Higher Gestational Choline Levels in Maternal Infection Are Protective for Infant Brain Development

J Pediatr. 2019 May;208:198-206.e2. doi: 10.1016/j.jpeds.2018.12.010. Epub 2019 Mar 14.

Abstract

Objective: To assess whether maternal choline decreases effects of mothers' infections on fetal brain circuit development and on expression of infant behavior at 1 year of age.

Study design: A cross-sectional study was conducted in a public hospital obstetrics and midwifery service, with prenatal assessments of maternal infection, C-reactive protein, and choline level and postnatal assessments of cerebral neuronal inhibition in 162 newborns. At 1 year, 136 parents completed reports of their child's behavior.

Results: Maternal infection at 16 weeks of gestation, experienced by 41% of mothers, raised mean maternal C-reactive protein (d' = 0.47, P = .002) and decreased the development of cerebral inhibition of auditory response at 1 month of age (d' = 0.39, P < .001). Decreased newborn cerebral inhibition manifested as decreased behavioral self-regulation at 1 year. Greater choline levels in mothers with infections were associated with improved newborn inhibition of auditory cerebral response, mitigating the effect of infection (β = -0.34 [95% CI, -5.35 to -0.14], P = .002). At 1 year of age, children of mothers with infection and greater gestational choline levels had improved development of self-regulation, approaching the level of children of mothers without infection (β = 0.29 [95% CI 0.05-0.54], P = .03).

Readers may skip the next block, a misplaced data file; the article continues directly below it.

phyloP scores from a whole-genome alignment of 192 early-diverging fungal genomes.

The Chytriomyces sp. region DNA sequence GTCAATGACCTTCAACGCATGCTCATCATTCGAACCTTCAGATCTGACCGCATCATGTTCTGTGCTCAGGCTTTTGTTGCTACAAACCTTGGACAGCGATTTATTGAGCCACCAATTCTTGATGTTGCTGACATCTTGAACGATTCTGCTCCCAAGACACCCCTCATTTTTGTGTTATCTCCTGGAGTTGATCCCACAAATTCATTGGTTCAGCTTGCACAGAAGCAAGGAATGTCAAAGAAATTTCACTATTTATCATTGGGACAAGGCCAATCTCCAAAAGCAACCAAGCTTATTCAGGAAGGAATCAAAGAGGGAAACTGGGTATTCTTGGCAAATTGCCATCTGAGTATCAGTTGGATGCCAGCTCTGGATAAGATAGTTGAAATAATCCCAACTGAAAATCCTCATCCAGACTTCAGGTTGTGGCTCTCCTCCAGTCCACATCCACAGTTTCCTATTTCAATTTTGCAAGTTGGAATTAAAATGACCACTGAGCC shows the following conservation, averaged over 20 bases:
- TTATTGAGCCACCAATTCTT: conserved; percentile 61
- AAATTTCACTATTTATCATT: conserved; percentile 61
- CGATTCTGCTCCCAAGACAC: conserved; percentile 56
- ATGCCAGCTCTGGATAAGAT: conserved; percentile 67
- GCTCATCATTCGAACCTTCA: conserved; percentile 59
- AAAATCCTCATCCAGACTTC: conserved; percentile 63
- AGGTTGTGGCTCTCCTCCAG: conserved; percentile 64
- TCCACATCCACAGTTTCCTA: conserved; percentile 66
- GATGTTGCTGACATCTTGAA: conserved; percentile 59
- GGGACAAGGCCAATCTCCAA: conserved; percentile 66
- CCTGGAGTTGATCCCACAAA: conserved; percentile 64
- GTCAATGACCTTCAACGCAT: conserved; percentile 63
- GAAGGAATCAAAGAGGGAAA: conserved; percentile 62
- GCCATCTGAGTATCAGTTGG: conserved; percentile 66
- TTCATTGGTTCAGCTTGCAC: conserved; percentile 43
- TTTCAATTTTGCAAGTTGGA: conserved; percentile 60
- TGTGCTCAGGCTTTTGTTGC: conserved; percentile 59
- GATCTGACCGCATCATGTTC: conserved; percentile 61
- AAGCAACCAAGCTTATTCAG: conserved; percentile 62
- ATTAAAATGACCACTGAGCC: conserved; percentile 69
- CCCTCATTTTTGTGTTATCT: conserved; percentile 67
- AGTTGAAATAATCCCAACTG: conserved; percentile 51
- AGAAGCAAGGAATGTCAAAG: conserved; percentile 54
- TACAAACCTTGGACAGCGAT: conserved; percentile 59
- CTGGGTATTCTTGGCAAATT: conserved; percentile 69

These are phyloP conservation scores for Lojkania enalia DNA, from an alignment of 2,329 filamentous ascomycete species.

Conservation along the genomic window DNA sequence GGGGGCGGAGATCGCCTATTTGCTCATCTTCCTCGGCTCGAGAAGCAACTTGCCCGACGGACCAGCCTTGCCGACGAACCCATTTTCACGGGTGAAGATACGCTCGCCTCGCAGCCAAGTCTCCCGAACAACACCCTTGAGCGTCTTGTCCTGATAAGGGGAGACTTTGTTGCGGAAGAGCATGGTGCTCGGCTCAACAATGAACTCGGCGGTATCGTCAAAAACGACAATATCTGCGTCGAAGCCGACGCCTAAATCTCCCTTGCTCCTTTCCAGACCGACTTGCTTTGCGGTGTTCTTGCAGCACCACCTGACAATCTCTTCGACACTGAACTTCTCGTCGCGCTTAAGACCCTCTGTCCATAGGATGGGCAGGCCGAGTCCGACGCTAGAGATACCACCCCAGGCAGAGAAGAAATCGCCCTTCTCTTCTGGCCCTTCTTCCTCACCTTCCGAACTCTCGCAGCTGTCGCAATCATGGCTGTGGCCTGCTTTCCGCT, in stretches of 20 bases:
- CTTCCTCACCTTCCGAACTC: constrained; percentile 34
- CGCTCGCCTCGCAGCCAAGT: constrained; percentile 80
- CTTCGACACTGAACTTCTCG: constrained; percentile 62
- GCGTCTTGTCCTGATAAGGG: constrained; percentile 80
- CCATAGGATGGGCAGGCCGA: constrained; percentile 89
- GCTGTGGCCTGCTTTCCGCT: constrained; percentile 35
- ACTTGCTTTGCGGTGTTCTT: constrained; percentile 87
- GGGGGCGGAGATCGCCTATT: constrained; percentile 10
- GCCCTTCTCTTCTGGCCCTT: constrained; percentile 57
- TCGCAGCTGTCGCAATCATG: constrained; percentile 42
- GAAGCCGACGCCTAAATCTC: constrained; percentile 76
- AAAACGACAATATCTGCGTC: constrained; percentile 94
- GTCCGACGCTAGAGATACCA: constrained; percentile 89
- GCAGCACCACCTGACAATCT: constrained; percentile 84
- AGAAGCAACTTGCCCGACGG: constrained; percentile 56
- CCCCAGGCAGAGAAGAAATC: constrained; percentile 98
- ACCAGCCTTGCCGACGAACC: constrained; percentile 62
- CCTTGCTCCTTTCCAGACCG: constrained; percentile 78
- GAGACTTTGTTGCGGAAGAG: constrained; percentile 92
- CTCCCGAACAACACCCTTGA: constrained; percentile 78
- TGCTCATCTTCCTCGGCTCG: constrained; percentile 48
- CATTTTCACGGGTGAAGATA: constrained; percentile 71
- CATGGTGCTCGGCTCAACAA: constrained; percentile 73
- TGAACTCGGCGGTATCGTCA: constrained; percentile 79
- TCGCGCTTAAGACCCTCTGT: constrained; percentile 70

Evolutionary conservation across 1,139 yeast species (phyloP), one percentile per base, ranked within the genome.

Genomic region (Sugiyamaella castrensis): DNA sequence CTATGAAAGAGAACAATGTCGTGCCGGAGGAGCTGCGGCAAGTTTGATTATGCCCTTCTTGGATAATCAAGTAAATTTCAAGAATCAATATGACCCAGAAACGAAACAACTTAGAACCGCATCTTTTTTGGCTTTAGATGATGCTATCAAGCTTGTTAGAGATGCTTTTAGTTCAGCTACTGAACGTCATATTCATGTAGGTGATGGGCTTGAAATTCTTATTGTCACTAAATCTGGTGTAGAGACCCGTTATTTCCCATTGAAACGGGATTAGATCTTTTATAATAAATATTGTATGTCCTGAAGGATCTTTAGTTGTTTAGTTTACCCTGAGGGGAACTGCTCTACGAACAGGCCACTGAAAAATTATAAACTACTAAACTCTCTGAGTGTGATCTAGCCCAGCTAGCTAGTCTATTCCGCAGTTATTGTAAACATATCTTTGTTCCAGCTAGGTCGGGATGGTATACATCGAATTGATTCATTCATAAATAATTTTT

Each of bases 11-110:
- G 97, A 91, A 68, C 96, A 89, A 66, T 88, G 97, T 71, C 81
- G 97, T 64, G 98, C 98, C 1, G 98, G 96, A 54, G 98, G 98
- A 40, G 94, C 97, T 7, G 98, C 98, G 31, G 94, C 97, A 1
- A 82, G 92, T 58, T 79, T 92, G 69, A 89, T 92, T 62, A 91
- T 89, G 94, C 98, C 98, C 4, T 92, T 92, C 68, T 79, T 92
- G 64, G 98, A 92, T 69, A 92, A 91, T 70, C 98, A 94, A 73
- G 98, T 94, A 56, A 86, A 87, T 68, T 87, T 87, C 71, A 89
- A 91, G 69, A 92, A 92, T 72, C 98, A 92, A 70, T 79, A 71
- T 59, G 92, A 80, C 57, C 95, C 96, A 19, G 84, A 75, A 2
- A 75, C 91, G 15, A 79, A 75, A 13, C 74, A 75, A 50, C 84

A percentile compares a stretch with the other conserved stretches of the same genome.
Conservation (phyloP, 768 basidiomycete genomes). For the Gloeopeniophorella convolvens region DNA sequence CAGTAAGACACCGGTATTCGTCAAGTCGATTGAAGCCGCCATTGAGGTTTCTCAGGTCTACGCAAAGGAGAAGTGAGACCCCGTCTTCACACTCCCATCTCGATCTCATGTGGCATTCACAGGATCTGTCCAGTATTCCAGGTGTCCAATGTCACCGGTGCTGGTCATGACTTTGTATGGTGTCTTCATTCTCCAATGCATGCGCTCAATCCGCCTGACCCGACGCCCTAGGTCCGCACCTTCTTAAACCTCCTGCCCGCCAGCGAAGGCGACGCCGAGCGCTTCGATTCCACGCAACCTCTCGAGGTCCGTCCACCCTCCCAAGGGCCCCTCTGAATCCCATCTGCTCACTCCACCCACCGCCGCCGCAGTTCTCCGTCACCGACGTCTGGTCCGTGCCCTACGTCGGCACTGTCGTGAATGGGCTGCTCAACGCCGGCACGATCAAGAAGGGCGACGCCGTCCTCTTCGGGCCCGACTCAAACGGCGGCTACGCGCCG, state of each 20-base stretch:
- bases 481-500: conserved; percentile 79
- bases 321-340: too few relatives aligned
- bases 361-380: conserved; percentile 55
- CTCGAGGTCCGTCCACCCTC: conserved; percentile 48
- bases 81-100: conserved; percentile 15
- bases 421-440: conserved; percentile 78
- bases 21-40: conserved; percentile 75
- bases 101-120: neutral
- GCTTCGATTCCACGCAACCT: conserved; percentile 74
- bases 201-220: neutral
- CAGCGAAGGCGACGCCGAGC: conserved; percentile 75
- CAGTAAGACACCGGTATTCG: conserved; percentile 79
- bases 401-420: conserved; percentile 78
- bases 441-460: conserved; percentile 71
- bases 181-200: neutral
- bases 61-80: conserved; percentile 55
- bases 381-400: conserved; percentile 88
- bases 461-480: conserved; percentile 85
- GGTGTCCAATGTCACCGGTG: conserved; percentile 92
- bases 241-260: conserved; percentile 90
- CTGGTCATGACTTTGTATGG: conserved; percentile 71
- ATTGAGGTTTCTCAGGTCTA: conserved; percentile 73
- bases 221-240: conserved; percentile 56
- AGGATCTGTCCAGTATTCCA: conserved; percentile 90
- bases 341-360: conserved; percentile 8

Conclusions: Greater maternal choline, recommended by the American Medical Association as a prenatal supplement, is associated with greater self-regulation among infants who experienced common maternal infections during gestation. Behavioral problems with diminished self-regulation often lead to referrals to pediatricians and might lead to later mental illness.

Keywords: child behavior; choline; fetal development; pregnancy exposure delayed effects; receptors nicotinic; sensory gating.

Publication types

  • Research Support, N.I.H., Extramural

MeSH terms

  • Adult
  • Brain / growth & development*
  • Brain / pathology
  • C-Reactive Protein / analysis
  • Choline / blood*
  • Cross-Sectional Studies
  • Female
  • Fetal Development
  • Humans
  • Infant
  • Infant, Newborn
  • Male
  • Maternal Age
  • Maternal Exposure*
  • Mothers
  • Neurons / metabolism
  • Pregnancy
  • Pregnancy Complications, Infectious / blood*
  • Prenatal Exposure Delayed Effects
  • Respiratory Tract Infections / complications
  • Urinary Tract Infections / complications
  • Young Adult

Substances

  • C-Reactive Protein
  • Choline